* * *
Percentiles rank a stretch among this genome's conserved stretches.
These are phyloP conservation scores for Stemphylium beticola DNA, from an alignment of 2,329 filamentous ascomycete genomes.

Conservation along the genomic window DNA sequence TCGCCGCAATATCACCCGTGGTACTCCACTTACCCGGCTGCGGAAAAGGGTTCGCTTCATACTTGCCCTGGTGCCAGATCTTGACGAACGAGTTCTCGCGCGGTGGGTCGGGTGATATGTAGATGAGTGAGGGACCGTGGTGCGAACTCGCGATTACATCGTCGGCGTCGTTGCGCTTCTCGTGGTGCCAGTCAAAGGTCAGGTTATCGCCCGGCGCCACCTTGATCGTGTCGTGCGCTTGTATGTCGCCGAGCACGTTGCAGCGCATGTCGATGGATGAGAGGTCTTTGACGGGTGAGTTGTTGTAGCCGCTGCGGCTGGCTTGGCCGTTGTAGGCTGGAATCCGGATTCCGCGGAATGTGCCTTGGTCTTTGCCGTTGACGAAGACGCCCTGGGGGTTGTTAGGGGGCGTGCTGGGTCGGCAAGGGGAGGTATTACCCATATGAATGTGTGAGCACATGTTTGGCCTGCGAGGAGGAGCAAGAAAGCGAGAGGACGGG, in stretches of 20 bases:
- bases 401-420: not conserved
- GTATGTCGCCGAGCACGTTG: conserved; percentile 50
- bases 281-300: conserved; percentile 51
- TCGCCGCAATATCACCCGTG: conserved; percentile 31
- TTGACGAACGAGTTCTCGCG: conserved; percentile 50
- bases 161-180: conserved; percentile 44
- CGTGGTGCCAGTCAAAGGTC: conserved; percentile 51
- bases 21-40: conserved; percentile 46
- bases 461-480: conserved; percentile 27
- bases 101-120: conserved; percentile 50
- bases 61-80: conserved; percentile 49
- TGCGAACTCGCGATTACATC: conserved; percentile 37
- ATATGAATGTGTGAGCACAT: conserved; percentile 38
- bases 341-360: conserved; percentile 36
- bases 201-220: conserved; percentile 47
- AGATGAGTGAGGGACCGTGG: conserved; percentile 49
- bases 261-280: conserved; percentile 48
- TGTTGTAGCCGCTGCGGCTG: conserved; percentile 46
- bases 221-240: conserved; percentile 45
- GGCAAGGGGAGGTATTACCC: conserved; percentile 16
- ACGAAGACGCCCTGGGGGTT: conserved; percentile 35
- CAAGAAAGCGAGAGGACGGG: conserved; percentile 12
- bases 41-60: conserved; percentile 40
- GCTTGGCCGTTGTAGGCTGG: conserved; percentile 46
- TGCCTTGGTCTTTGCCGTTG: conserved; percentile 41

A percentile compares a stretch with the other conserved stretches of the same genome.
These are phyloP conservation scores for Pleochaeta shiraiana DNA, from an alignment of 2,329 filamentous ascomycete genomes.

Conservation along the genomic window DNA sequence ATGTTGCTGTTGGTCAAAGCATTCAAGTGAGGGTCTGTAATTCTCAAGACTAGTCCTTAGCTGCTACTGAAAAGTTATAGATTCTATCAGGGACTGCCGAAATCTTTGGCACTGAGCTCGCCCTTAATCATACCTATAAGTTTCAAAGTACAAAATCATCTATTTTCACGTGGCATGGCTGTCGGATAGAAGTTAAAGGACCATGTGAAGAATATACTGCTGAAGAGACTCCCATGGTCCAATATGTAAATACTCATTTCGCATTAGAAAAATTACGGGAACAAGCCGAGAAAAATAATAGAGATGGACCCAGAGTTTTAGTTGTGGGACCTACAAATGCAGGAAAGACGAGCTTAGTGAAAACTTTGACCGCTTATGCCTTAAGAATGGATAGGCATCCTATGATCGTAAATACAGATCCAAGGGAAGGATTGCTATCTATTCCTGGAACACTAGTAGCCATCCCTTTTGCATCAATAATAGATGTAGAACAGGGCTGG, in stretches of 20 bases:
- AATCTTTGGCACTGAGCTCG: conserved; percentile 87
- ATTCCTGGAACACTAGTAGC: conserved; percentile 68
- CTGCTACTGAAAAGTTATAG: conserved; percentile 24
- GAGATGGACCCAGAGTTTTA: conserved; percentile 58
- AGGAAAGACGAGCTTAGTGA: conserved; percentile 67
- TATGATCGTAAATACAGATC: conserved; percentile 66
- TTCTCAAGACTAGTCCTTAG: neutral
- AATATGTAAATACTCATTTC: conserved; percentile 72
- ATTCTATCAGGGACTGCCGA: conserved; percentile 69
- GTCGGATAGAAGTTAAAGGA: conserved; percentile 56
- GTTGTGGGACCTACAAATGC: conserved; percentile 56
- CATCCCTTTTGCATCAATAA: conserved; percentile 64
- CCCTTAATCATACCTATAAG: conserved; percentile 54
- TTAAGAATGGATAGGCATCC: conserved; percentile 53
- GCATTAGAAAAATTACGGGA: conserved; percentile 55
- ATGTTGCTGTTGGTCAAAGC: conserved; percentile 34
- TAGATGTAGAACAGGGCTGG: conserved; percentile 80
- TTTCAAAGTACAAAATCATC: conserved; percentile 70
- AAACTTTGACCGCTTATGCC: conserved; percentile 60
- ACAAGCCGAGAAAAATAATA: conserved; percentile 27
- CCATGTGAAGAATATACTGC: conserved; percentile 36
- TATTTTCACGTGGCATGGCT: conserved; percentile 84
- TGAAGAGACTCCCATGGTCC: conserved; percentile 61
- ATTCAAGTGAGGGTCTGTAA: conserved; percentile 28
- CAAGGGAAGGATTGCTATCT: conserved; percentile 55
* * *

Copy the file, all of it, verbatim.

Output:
Percentiles rank a stretch among this genome's conserved stretches.
These are phyloP conservation scores for Stemphylium beticola DNA, from an alignment of 2,329 filamentous ascomycete genomes.

Conservation along the genomic window DNA sequence TCGCCGCAATATCACCCGTGGTACTCCACTTACCCGGCTGCGGAAAAGGGTTCGCTTCATACTTGCCCTGGTGCCAGATCTTGACGAACGAGTTCTCGCGCGGTGGGTCGGGTGATATGTAGATGAGTGAGGGACCGTGGTGCGAACTCGCGATTACATCGTCGGCGTCGTTGCGCTTCTCGTGGTGCCAGTCAAAGGTCAGGTTATCGCCCGGCGCCACCTTGATCGTGTCGTGCGCTTGTATGTCGCCGAGCACGTTGCAGCGCATGTCGATGGATGAGAGGTCTTTGACGGGTGAGTTGTTGTAGCCGCTGCGGCTGGCTTGGCCGTTGTAGGCTGGAATCCGGATTCCGCGGAATGTGCCTTGGTCTTTGCCGTTGACGAAGACGCCCTGGGGGTTGTTAGGGGGCGTGCTGGGTCGGCAAGGGGAGGTATTACCCATATGAATGTGTGAGCACATGTTTGGCCTGCGAGGAGGAGCAAGAAAGCGAGAGGACGGG, in stretches of 20 bases:
- bases 401-420: not conserved
- GTATGTCGCCGAGCACGTTG: conserved; percentile 50
- bases 281-300: conserved; percentile 51
- TCGCCGCAATATCACCCGTG: conserved; percentile 31
- TTGACGAACGAGTTCTCGCG: conserved; percentile 50
- bases 161-180: conserved; percentile 44
- CGTGGTGCCAGTCAAAGGTC: conserved; percentile 51
- bases 21-40: conserved; percentile 46
- bases 461-480: conserved; percentile 27
- bases 101-120: conserved; percentile 50
- bases 61-80: conserved; percentile 49
- TGCGAACTCGCGATTACATC: conserved; percentile 37
- ATATGAATGTGTGAGCACAT: conserved; percentile 38
- bases 341-360: conserved; percentile 36
- bases 201-220: conserved; percentile 47
- AGATGAGTGAGGGACCGTGG: conserved; percentile 49
- bases 261-280: conserved; percentile 48
- TGTTGTAGCCGCTGCGGCTG: conserved; percentile 46
- bases 221-240: conserved; percentile 45
- GGCAAGGGGAGGTATTACCC: conserved; percentile 16
- ACGAAGACGCCCTGGGGGTT: conserved; percentile 35
- CAAGAAAGCGAGAGGACGGG: conserved; percentile 12
- bases 41-60: conserved; percentile 40
- GCTTGGCCGTTGTAGGCTGG: conserved; percentile 46
- TGCCTTGGTCTTTGCCGTTG: conserved; percentile 41

A percentile compares a stretch with the other conserved stretches of the same genome.
These are phyloP conservation scores for Pleochaeta shiraiana DNA, from an alignment of 2,329 filamentous ascomycete genomes.

Conservation along the genomic window DNA sequence ATGTTGCTGTTGGTCAAAGCATTCAAGTGAGGGTCTGTAATTCTCAAGACTAGTCCTTAGCTGCTACTGAAAAGTTATAGATTCTATCAGGGACTGCCGAAATCTTTGGCACTGAGCTCGCCCTTAATCATACCTATAAGTTTCAAAGTACAAAATCATCTATTTTCACGTGGCATGGCTGTCGGATAGAAGTTAAAGGACCATGTGAAGAATATACTGCTGAAGAGACTCCCATGGTCCAATATGTAAATACTCATTTCGCATTAGAAAAATTACGGGAACAAGCCGAGAAAAATAATAGAGATGGACCCAGAGTTTTAGTTGTGGGACCTACAAATGCAGGAAAGACGAGCTTAGTGAAAACTTTGACCGCTTATGCCTTAAGAATGGATAGGCATCCTATGATCGTAAATACAGATCCAAGGGAAGGATTGCTATCTATTCCTGGAACACTAGTAGCCATCCCTTTTGCATCAATAATAGATGTAGAACAGGGCTGG, in stretches of 20 bases:
- AATCTTTGGCACTGAGCTCG: conserved; percentile 87
- ATTCCTGGAACACTAGTAGC: conserved; percentile 68
- CTGCTACTGAAAAGTTATAG: conserved; percentile 24
- GAGATGGACCCAGAGTTTTA: conserved; percentile 58
- AGGAAAGACGAGCTTAGTGA: conserved; percentile 67
- TATGATCGTAAATACAGATC: conserved; percentile 66
- TTCTCAAGACTAGTCCTTAG: neutral
- AATATGTAAATACTCATTTC: conserved; percentile 72
- ATTCTATCAGGGACTGCCGA: conserved; percentile 69
- GTCGGATAGAAGTTAAAGGA: conserved; percentile 56
- GTTGTGGGACCTACAAATGC: conserved; percentile 56
- CATCCCTTTTGCATCAATAA: conserved; percentile 64
- CCCTTAATCATACCTATAAG: conserved; percentile 54
- TTAAGAATGGATAGGCATCC: conserved; percentile 53
- GCATTAGAAAAATTACGGGA: conserved; percentile 55
- ATGTTGCTGTTGGTCAAAGC: conserved; percentile 34
- TAGATGTAGAACAGGGCTGG: conserved; percentile 80
- TTTCAAAGTACAAAATCATC: conserved; percentile 70
- AAACTTTGACCGCTTATGCC: conserved; percentile 60
- ACAAGCCGAGAAAAATAATA: conserved; percentile 27
- CCATGTGAAGAATATACTGC: conserved; percentile 36
- TATTTTCACGTGGCATGGCT: conserved; percentile 84
- TGAAGAGACTCCCATGGTCC: conserved; percentile 61
- ATTCAAGTGAGGGTCTGTAA: conserved; percentile 28
- CAAGGGAAGGATTGCTATCT: conserved; percentile 55